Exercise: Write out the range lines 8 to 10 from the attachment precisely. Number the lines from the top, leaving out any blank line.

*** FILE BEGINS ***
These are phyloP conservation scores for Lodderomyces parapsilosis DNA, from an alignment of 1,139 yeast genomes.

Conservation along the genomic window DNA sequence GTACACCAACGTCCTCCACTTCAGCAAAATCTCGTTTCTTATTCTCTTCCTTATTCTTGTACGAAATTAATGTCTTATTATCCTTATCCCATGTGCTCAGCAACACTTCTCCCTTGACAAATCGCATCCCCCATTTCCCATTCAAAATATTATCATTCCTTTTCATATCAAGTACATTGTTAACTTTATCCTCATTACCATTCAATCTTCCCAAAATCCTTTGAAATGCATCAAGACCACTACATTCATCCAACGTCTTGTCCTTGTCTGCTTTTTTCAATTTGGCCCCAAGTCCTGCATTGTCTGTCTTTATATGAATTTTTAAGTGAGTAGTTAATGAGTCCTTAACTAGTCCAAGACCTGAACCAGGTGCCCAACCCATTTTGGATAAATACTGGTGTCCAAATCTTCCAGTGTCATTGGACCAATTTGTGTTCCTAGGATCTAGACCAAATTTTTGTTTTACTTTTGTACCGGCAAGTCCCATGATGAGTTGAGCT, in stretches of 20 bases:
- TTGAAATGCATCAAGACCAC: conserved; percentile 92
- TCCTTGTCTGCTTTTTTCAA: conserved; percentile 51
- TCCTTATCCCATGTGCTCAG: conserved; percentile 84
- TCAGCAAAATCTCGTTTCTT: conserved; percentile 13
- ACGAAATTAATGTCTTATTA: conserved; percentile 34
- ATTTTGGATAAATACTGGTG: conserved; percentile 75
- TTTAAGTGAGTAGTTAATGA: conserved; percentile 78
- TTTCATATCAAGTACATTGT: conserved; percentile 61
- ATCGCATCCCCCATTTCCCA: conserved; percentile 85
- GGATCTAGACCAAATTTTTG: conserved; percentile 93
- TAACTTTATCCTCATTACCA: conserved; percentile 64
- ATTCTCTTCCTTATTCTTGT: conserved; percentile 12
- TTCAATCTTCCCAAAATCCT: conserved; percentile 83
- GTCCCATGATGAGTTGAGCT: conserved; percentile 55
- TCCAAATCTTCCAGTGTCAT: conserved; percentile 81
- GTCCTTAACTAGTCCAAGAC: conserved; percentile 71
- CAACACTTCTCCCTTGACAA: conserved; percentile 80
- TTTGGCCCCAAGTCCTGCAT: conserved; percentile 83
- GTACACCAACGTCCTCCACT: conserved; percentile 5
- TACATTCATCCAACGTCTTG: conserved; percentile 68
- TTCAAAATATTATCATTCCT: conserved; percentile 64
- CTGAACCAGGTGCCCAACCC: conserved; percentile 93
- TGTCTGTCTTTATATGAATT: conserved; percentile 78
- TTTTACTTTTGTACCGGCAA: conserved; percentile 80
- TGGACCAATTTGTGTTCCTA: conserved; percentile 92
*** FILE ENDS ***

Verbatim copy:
- ATTTTGGATAAATACTGGTG: conserved; percentile 75
- TTTAAGTGAGTAGTTAATGA: conserved; percentile 78
- TTTCATATCAAGTACATTGT: conserved; percentile 61